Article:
|X Novo Vineyard Chardonnay, Eola-Amity||Chardonnay||Craig Williams' vineyard, he of the Joseph Phelps fame (he was winemaker there for 32 years). Williams bought a prime east-facing site in the Eola-Amity Hills shortly after he departed the Phelps Winery and planted it to an extraordinary mix of Pinot Noir and Chardonnay clones. Source comes from a block with 11 different clones of Chardonnay, all of which are represented in this tiny production and which speaks to quite a density of clonal material. Made primarily in neutral barrels and 1 puncheon with ambient yeast. 100 cases annually.|
|Willamette Valley "La Combe Verte" Pinot Noir||Pinot Noir||This is the couple's base Pinot Noir, and as with the "Combe Verte" Chardonnay they follow the rule that a domain should properly be judged by its Bourgogne Rouge. This wine is born of the vineyards listed below. A small percentage of whole cluster, made with spontaneous ferments, aged in barrel of which some 30% is new.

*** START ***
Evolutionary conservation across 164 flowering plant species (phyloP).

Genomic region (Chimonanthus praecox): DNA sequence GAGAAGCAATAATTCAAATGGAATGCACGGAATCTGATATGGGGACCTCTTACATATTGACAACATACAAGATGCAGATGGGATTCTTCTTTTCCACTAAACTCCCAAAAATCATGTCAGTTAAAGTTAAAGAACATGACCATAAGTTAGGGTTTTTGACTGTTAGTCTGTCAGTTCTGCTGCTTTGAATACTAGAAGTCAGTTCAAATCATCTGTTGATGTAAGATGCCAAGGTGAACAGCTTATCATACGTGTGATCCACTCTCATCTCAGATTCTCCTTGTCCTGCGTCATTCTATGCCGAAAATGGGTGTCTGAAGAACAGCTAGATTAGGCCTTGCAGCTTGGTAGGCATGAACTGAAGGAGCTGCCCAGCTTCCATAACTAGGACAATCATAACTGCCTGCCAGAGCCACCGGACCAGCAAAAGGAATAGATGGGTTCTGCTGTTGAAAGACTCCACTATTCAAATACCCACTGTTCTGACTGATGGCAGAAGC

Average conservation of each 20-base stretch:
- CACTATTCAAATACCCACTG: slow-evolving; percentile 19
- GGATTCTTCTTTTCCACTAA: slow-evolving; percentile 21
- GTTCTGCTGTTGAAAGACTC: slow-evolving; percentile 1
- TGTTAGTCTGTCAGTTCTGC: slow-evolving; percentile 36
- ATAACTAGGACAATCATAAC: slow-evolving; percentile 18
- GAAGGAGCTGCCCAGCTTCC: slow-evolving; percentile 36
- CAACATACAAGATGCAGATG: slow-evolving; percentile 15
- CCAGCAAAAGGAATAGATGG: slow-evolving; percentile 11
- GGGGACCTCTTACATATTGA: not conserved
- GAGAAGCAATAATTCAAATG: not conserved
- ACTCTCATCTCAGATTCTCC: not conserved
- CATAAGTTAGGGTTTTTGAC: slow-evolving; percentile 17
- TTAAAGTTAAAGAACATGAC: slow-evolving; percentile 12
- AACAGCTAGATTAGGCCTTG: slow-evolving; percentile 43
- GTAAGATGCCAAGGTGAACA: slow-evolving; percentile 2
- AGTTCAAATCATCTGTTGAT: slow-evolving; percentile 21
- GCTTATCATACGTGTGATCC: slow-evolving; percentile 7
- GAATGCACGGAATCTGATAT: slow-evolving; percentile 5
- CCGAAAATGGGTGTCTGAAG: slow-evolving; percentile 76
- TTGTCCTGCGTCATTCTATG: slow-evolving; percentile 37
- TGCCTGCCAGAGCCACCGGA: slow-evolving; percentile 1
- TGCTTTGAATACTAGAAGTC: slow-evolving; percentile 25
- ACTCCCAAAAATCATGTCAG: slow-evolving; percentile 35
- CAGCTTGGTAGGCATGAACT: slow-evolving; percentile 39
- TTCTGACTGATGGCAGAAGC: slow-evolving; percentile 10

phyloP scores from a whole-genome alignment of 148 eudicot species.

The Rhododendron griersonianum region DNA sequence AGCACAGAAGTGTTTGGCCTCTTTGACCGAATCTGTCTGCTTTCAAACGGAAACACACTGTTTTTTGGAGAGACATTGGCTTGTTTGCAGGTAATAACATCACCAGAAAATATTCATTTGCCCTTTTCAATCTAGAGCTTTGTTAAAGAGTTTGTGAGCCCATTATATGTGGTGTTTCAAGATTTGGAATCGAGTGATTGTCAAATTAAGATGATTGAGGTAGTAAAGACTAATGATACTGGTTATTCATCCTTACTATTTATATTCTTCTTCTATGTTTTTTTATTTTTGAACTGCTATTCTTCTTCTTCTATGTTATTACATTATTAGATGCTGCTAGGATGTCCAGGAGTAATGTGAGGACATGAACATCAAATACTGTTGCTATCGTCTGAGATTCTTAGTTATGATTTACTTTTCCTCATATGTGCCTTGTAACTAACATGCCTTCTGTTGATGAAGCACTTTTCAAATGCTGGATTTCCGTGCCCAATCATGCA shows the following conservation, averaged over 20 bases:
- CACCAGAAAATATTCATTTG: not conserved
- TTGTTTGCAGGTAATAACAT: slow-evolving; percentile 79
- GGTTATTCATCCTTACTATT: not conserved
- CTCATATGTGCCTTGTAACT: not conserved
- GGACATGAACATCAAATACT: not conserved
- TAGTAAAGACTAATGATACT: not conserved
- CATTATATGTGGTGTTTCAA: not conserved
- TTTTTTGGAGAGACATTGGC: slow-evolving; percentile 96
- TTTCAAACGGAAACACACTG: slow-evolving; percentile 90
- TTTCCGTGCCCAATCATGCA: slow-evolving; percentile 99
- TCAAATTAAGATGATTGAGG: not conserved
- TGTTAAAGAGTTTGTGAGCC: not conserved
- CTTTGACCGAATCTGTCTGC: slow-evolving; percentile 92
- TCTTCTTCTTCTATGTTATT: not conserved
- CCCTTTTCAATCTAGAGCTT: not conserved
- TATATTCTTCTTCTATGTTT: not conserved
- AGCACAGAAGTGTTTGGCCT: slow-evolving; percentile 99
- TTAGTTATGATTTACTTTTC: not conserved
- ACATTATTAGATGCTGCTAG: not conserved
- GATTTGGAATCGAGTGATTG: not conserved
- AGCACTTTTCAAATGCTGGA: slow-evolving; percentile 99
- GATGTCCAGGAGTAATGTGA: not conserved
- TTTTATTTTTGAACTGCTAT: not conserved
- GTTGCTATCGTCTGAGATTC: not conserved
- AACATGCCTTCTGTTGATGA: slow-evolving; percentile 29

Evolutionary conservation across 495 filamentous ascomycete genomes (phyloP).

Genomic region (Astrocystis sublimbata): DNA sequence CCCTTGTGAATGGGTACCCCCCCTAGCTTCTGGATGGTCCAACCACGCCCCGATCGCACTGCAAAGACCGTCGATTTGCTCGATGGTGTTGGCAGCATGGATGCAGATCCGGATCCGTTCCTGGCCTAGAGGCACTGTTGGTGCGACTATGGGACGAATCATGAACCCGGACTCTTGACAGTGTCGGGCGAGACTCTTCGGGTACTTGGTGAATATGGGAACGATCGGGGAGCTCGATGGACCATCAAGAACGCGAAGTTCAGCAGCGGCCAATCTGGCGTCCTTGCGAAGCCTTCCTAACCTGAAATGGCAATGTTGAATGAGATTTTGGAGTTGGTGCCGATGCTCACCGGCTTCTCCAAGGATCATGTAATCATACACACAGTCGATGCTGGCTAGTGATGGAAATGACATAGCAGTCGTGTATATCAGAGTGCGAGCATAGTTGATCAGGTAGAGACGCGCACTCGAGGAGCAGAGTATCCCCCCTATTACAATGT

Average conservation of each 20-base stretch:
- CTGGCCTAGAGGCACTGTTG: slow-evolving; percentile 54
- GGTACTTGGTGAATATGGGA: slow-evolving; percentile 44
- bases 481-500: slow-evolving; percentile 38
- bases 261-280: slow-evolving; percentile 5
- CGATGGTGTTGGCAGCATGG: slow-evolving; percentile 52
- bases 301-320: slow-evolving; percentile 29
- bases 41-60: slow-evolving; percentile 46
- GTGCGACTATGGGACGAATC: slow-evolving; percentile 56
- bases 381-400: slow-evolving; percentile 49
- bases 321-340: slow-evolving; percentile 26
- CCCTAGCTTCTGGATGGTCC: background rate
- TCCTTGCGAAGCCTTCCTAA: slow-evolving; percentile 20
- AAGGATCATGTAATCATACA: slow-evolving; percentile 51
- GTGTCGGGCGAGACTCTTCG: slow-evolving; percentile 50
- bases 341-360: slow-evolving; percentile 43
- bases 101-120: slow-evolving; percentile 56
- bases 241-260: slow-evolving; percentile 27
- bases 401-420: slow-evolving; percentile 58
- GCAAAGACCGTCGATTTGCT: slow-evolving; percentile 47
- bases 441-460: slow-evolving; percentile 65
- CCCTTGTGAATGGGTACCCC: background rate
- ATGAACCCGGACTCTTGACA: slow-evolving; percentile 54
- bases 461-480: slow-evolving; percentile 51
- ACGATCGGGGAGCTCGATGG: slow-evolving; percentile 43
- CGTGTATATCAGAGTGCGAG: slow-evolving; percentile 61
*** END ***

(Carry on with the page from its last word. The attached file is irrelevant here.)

Vineyards: Eola Springs Vineyard, Eola-Amity Hills AVA; Vojtilla Vineyard, Chehalem Mountain AVA; Freedom Hill Vineyard, Willamette Valley AVA; Temperance Hill Vineyard, Eola-Amity Hills AVA; Sojouner Vineyard, Eola-Amity Hills AVA.
"La Combe Verte" translates as the green fault or the green valley, and is a tribute to both the Willamette Valley and to Patricia Green Cellars, which helped Ken and Erica get started their first year of production. Their success is the fault of the fine folks at Patricia Green Cellars.